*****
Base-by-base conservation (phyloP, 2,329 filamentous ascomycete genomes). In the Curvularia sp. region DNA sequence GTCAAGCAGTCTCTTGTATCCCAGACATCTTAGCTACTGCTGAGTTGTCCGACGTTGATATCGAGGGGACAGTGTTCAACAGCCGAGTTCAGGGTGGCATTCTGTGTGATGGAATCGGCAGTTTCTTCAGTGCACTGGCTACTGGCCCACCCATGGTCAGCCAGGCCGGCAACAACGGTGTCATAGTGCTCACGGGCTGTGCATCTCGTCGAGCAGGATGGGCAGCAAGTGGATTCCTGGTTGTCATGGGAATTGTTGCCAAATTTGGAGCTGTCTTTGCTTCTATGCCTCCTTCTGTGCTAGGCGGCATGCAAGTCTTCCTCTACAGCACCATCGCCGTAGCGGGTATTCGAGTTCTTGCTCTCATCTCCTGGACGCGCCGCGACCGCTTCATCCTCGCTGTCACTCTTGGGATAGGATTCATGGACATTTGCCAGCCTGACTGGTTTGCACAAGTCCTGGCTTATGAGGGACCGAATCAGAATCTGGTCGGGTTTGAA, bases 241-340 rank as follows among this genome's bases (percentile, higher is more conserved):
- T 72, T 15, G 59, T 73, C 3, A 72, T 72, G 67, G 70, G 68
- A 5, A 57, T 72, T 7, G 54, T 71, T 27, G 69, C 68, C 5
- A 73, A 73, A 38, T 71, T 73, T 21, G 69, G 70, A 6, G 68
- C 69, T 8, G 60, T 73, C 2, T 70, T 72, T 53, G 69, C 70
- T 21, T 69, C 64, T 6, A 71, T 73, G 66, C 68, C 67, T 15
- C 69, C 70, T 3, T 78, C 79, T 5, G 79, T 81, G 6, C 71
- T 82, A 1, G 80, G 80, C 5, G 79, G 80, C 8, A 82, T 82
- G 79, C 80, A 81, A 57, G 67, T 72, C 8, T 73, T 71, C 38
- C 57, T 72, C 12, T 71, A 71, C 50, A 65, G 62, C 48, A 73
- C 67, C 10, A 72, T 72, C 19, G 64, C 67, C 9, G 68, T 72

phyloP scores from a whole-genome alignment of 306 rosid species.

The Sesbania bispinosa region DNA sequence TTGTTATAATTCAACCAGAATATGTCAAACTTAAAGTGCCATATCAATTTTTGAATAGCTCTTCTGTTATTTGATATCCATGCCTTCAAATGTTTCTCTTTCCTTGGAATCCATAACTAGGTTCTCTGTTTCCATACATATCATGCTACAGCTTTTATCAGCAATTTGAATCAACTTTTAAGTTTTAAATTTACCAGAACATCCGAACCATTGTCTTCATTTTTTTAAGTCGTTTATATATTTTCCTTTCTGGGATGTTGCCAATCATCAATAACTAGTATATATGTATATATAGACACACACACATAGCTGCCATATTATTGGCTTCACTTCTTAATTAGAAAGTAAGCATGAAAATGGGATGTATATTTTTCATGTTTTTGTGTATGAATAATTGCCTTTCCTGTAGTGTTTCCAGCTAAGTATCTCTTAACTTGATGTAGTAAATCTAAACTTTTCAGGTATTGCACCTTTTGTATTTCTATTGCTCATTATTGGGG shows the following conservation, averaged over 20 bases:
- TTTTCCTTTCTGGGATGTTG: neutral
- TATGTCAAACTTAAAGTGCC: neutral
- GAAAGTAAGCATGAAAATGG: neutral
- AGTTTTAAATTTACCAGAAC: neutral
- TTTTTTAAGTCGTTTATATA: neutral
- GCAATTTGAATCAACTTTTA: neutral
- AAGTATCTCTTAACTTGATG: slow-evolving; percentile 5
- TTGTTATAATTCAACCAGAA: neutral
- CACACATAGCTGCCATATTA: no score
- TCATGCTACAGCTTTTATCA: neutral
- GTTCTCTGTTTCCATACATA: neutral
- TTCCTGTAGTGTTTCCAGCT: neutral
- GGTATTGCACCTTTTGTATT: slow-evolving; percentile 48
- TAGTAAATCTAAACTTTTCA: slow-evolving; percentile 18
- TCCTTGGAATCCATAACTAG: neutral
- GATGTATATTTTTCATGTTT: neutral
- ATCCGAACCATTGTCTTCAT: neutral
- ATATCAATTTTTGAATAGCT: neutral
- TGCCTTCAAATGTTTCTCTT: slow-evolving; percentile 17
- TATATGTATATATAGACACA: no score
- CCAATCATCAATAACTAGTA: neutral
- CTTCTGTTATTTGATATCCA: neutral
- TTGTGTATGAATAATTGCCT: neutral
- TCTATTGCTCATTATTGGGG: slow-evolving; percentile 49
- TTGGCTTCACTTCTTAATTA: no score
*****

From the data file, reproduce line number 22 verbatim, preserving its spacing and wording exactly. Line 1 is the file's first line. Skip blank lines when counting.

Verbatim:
- CACACATAGCTGCCATATTA: no score